Remember baby's eagerness when she first learned to crawl across the room? And how much fun did baby have when she could pull herself up and cruise along the couch? These are fun milestones for babies to reach and parents to watch. But there's something extra special about baby's very first steps. You can see the pride and excitement on baby's face as she lets go with her hands, finds her balance, and then puts one foot forward, then another. Don't miss this once-in-a-lifetime developmental wonder with your baby.
When do babies start walking?
The average age for babies to begin walking is around 12 months. Some early explorers will venture forth as early as 8 months, while more cautious kids may not walk until 16 months. So do not worry if other toddlers are walking circles around your crawling fifteen-month-old. Your baby will soon start toddling too.
How can you involve yourself with baby's first steps?
Here are some fun play tips to help you enjoy this crowning achievement:
- As with all types of play, get down on baby's level. By interacting with your baby and cheering him on while he cruises along the couch, you build his confidence in his abilities.
- Place toys at various intervals on the couch to spur your baby's cruising steps.
- Set up your furniture to maximize baby's cruising. Place couches or love seats a foot or two apart so baby has to reach and step between pieces of furniture.
- Once baby masters cruising, watch as he begins to raise both hands to stand alone. Your praise will encourage him to practice his newly found balance over and over.
- Now baby is ready for those first steps. Instead of holding baby's hands, which can actually interfere with learning to balance, let baby do it on his own, with you close by.
- Nothing will get those tiny feet moving like your open arms and an inviting "come to mama! (or dada!)".
- You can also bring out baby's favorite rattle or plush toy to entice those first steps. Hold the rattle just out of baby's reach and give it a little shake. Baby will stretch those arms to grab his toy and will step forward with his foot to reach his goal.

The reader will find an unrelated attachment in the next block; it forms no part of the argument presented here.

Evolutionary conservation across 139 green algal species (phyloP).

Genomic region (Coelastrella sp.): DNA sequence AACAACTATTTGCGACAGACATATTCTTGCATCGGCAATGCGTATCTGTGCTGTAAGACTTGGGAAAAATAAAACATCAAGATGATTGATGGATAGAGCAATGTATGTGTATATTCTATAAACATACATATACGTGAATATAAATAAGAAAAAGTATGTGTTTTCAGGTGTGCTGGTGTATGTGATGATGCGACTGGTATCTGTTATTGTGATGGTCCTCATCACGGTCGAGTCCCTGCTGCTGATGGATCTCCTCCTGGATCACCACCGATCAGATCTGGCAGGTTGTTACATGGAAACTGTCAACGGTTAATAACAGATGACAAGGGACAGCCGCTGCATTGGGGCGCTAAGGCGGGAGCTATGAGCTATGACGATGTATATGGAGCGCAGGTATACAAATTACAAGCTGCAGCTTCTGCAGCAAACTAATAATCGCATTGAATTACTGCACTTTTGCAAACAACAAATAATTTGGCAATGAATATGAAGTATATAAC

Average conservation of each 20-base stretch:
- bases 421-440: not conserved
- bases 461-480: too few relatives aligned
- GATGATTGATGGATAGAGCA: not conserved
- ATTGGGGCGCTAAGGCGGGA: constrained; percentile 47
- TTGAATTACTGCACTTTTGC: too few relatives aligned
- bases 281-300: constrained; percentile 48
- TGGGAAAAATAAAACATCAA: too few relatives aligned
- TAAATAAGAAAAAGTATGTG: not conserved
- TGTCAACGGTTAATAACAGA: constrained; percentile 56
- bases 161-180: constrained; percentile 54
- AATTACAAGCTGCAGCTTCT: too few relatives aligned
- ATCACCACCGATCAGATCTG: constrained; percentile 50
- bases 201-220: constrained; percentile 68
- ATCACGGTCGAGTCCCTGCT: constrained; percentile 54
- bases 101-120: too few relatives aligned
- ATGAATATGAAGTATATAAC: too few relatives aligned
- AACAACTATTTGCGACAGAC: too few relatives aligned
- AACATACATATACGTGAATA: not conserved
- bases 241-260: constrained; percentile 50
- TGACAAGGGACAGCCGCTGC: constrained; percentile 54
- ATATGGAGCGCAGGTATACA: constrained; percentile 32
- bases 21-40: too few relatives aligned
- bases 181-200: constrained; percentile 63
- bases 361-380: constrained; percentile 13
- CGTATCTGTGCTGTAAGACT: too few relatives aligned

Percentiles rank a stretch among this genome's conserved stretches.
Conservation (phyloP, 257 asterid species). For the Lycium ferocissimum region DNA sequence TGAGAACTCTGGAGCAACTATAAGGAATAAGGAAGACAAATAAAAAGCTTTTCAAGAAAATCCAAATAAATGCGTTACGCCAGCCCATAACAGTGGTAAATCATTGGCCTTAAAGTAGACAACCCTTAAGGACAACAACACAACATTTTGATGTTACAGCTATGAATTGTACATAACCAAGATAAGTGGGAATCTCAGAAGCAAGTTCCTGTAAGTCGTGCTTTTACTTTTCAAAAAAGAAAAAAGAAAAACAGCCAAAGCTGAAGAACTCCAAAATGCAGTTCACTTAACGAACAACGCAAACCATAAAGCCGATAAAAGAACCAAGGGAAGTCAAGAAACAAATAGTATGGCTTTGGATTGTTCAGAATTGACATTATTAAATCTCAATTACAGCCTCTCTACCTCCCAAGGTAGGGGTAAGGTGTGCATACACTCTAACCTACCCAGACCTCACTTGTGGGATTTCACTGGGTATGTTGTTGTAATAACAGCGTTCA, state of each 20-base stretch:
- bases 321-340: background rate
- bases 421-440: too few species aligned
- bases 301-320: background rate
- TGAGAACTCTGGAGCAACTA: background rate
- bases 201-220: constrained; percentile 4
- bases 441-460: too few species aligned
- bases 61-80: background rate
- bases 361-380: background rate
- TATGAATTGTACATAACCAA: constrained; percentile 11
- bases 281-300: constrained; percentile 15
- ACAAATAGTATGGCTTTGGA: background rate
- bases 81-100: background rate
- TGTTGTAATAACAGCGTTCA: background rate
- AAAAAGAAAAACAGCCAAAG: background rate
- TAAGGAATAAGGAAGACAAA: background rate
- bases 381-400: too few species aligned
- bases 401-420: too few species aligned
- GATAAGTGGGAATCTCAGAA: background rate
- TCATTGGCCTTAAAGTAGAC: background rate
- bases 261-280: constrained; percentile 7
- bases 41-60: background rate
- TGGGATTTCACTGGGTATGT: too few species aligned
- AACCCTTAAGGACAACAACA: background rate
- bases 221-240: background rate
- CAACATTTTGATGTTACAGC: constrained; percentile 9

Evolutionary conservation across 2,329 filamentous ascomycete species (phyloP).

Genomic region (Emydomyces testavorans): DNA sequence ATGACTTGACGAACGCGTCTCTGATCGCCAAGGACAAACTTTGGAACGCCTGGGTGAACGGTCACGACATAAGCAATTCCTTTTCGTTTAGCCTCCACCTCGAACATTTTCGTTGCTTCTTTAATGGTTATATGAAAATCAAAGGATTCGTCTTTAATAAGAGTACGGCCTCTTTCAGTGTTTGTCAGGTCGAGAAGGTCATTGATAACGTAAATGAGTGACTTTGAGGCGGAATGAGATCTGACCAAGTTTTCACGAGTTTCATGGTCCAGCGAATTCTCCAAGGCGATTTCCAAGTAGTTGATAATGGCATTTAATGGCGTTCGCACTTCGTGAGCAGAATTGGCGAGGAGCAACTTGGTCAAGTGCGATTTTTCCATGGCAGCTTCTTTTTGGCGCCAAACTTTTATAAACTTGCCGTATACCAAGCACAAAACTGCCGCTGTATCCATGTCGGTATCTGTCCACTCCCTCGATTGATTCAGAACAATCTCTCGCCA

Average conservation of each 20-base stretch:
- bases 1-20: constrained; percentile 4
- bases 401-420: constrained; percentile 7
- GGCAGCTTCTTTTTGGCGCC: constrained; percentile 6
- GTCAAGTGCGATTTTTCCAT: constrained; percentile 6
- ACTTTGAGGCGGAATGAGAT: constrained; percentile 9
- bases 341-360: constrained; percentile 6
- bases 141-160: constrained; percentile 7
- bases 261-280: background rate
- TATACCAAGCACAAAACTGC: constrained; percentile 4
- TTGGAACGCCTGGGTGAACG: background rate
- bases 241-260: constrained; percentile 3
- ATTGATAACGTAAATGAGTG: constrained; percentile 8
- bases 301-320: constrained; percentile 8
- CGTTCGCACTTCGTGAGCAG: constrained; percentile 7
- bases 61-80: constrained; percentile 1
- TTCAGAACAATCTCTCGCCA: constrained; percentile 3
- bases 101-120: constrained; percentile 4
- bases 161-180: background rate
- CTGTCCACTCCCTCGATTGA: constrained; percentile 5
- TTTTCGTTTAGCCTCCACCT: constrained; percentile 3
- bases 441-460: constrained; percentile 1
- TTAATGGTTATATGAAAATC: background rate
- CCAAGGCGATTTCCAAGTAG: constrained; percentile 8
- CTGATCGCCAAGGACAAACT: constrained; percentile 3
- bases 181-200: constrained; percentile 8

- Don't push it. While some brave explorers will push off from the couch right away, the careful baby may take over a month to go from cruising through standing alone into walking. Be patient. Let your baby be herself.
- If your baby is eager to take steps around the room, but doesn't quite have the best balancing act, a walking push toy is the perfect way for your baby to gain confidence in his steps.
Safety Tips for First Steps
Don't be too quick to wish for baby to start walking. Along with this skill comes a number of extra safety responsibilities for you:
- It is better for baby to learn to walk in bare feet. Although shoes give babies a wider base for balance, they are harder to take steps in and may make baby trip and fall.
- Make sure baby isn't holding any toys in his hand during the early weeks of walking. If baby falls, a toy in hand can injure baby's face.
- Consider putting away your coffee table for a year. Babies can easily stumble into the hard edge of a coffee table. And when baby begins walking fast and running, a high-speed fall against the edge of a low coffee table generally equals a trip to the ER for stitches on the face on injured teeth. A soft ottoman that matches your sofa makes for a safer coffee table.
- Realize that baby's reach is now twice as high as it used to be. You will need to raise the bar on your baby-proofing efforts to match.
- You don't necessarily need to hover around baby too closely during early walking. As baby loses her balance, she will generally tend to fall backwards into a sitting position. Her soft bottom is like a built-in airbag to cushion the blow, even on a hard floor.
- Do not use baby walkers (the type that baby sits in and can roll himself around the room). These actually teach baby to use the wrong leg muscles for walking because it makes baby walk in a sitting position. Hundreds of accidents occur each year when babies fall down stairs in a walker.
Fun with Baby's First Steps
Play tips and safety tips to help you and your baby start off on the right foot.